Lawsuit Filed — Skully Founders Accused of Spending Company Cash on Personal Matters
Skully Systems founders Marcus and Mitch Weller are being sued by their former executive assistant and bookkeeper, Isabelle Faithhaur. The lawsuit claims the Wellers used company funds for their personal expenses and extracurricular interests.
The lawsuit is seeking damages for a total of 12 filed complaints, including “Intentional Interference with Prospective Economic Advantage.”
The company first came under fire when they missed their expected delivery date of the AR-1 helmet by more than two years. In mid-July of this year, the Wellers were ousted by Skully investors due to various disagreements about the future of the company.
Shortly after the brother’s departure, there were reports of the company closing its doors for good. At that time it was hearsay, since the website was functioning and listing the helmets as simply “sold out.” The hearsay became official last week, when Skully filed filed for Chapter 7 bankruptcy.
This new lawsuit, filed by a former employee, appears to offer some insight as to why the potentially successful motorcycle helmet company tanked.
Buzzfeed was the first to report that lawsuit, on August 6, with the article providing a copy of the lawsuit that was filed at the Superior Court of California. In this document, it states: “The Wellers intermingled personal funds with corporate funds and used the corporation as a tool to pay their personal expenses. Plaintiff is further informed and believes and thereon alleges that the various corporations were never fully organized or perfected, and they are undercapitalized and/or a mere 'shell.'"
According to the lawsuit, the Weller brothers spent money on a number of personal items including restaurant meals, mobile devices, exotic trips, car rentals, rent for an apartment in San Francisco, four motorcycles as well as insurance for the bikes, two Dodge Vipers (the second allegedly purchased after the first one was wrecked), limos, strippers, and furniture for the apartments in San Francisco. The lawsuit also alleges an $80,000 payout to a former co-founder.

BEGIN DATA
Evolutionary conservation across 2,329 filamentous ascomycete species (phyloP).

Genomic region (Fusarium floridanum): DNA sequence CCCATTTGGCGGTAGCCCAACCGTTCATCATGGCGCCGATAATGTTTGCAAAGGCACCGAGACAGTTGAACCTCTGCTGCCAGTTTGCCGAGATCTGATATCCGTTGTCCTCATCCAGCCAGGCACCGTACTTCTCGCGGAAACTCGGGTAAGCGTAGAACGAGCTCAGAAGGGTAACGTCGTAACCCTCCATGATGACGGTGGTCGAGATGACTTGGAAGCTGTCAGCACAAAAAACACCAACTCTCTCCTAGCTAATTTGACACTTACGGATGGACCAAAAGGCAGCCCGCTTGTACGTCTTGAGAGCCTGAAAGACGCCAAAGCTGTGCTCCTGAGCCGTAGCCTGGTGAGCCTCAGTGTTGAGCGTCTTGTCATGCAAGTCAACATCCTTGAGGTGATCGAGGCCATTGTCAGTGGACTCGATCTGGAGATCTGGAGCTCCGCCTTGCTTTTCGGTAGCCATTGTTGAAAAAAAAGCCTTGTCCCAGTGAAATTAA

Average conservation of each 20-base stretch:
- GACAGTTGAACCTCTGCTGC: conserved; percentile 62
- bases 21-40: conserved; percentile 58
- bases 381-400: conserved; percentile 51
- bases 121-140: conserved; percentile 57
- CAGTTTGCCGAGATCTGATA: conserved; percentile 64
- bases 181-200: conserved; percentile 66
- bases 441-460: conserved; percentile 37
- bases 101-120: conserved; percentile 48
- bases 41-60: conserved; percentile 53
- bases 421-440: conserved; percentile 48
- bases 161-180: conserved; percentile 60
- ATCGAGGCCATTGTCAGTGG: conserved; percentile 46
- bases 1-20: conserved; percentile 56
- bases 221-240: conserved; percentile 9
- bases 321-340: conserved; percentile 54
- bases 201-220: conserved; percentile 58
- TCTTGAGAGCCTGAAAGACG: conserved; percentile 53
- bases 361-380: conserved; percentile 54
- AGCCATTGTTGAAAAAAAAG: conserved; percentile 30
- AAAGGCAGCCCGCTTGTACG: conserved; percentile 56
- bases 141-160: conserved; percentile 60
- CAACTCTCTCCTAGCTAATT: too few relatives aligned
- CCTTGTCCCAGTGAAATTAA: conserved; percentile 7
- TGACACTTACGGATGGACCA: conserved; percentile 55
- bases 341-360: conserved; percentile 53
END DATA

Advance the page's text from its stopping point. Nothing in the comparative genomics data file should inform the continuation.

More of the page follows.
When Skully hired a new bookkeeper around July 2015, Faithhaur reportedly disclosed the Wellers' spending practices. When they found out that she had done this, the lawsuit says, she was demoted to office assistant.
When Skully later hired a vice president of finance, Faithhaur was reportedly pressed to provide more information about the Wellers' spending. As the lawsuit explains: “Plaintiff was being asked more questions about personal expenses of Marcus Weller and Mitchell Weller, paid for by SKULL Y. The Wellers were notified of the answers that Plaintiff provided to the Vice President, and others, in response to their skeptical inquiries into the bookkeeping entries made by the Wellers.”
Things between Faithhaur and the Wellers soured considerably, according to the lawsuit, reaching a peak late last year when she took off time to take her autistic son to doctor’s appointments: “In November of 2015, plaintiff's son was diagnosed with Autism. Plaintiff began bringing her son to work on Fridays, with approval of Mitchell Weller and Marcus Weller. When Marcus Weller brought his puppy to work one Friday, he told plaintiff to put her 'dog on a leash...' Marcus Weller made other comments about Plaintiff's son being 'sick.' Marcus Weller was unhappy about Plaintiff taking time off to go to doctor appointment for her autistic son.”
Faithhaur's lawsuit says she was terminated upon returning from an approved trip she took the Disneyland in December 2015. The Wellers offered a severance in the form of “hush money,” according to the lawsuit, meaning Faithhaur couldn’t discuss the brothers' questionable spending habits. She reportedly declined the package.
According to the lawsuit, when she found a new job, the Weller brothers called her employer and told them that Faithhaur “was untrustworthy and dishonest."
"They told the new employer that Plaintiff had been terminated for disclosing confidential financial information could not handle confidential information," claims the lawsuit. "She immediately lost her position at her new place of employment."
Before filing for Chapter 7 bankruptcy, Skully was reportedly scrambling to find funding due to running out of cash quickly. This lawsuit definitely paints of picture of poor business management and shady business transactions. If Faithhaur's allegations are proven true, it seems clear that Skully's demise was exacerbated by what the Weller brothers did with money that should have gone to manufacturing the AR-1.
What’s next? Not much for now.
Unfortunately, those who initially invested in an AR-1 helmet on Indiegogo will not be refunded. However, a letter on the Indiegogo web page states that those who invested funds for a Skully helmet will receive a notice from the bankruptcy court in regards to how to file a claim.
RideApart will keep you updated with any developments on this lawsuit, and any others that may pop up sooner rather than later.